How The Creator Economy Has Changed The Entrepreneurial Landscape: 

Cool Tools, Marketplaces, and Apps for Creators

By Jaideep Singh, CEO, FlyFin

Entrepreneurship is experiencing a boom. Driven mainly by the pandemic and spurred by the Great Resignation, people are starting their businesses in droves. The Labor Department’s Job Openings and Labor Turnover report from November 2021 reflected that a record 4.4 million U.S. workers have resigned. Labor Department data also reflected a 6% increase in self-employed people during the pandemic. Entrepreneurs applied for federal tax IDs to register 4.54 million new businesses from January through October 2021. Compared to 2019 Census Bureau data, this represented a 56% increase in new companies.

Today’s entrepreneurs starting a new business operate in a vastly different landscape than a few decades ago. One can only imagine the endless hurdles and costs — pre-Internet. Today, the Internet and social platforms (Facebook, Instagram, TikTok, YouTube, Snapchat, etc.) have reached a global scale. Mobile phone and app usage are also ubiquitous. Connecting to a global audience is affordable and readily available at everyone’s fingertips. According to MediaKix, an influencer marketing agency, by 2025, an estimated 4.41 billion people will be active on social media

So Long ‘American Dream’: The Creator Economy Gives Rise to ‘The Global Dream’

With the birth of the creator economy, anyone with any skill, passion, talent, expertise, or hobby, from photography to singing to makeup artistry to fitness coach, can venture on their own and build a viable business. According to an Influencer Marketing Hub benchmark report, 43% of surveyed creators reported making a living wage from their work at $50k in annual income or higher.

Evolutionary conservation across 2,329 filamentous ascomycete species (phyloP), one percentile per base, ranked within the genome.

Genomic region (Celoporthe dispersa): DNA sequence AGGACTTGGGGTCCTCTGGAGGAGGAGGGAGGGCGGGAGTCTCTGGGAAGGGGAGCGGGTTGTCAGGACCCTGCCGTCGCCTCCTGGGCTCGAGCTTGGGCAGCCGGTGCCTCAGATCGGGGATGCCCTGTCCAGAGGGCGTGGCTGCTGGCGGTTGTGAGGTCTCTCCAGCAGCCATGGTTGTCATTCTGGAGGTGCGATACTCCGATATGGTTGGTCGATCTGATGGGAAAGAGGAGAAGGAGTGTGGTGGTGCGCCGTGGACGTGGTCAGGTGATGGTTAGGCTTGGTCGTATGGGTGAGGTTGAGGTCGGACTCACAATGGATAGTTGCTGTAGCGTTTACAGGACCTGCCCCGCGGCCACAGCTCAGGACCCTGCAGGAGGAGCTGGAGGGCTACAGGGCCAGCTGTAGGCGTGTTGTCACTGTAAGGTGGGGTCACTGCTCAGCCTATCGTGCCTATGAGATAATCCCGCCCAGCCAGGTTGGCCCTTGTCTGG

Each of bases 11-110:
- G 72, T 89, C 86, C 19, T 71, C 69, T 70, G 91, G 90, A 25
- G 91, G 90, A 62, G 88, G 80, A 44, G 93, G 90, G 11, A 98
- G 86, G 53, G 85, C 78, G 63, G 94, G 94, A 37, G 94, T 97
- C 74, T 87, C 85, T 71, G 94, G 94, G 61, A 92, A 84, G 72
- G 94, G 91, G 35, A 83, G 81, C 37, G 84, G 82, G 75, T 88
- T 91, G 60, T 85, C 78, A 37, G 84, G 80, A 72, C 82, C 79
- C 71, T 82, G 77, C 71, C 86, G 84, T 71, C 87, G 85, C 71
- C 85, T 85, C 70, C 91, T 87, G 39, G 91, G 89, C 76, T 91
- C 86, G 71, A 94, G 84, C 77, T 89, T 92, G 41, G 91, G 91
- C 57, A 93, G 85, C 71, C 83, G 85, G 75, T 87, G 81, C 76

SignalFire, an early-stage VC firm, and eMarketer, a market research firm, estimate that the creator economy comprises approximately 50 million ‘creators.’ Of the 50 million, about 2 million are professionals, producing content full-time via YouTube, TikTok, Instagram, and Twitch. Influencers now have an entire creator ecosystem that supports them from start to finish. Leveraging any global social platform as a starting point, creators can monetize their influence using various tools, including monetization platforms, influencer marketplaces, audience engagement platforms, sponsorship marketplaces, etc. MediaKix also estimates that influencer marketing’s total addressable market (TAM) is $8 billion and will grow to $15 billion this year.

Meanwhile, on the investment side, venture capital firms have invested $800 million in just 31 startups alone since October 2020, according to Influencer Marketing Hub. It estimates the total Creator Economy market size to be around $104.2 Billion and on par with a substantial growth trajectory similar to the Gig Economy. With its origins taking root around 2006, the Gig Economy is approximately $347 billion today and is expected to grow to $455.2 billion (USD) by 2023.

As mentioned earlier, the market landscape is abundant in supporting and enabling creators to build an audience and monetize their products and services quickly and for very little upfront investment. Here’s a preview of some digital platforms and service providers that serve as a central foundation to support and fuel the creator economy.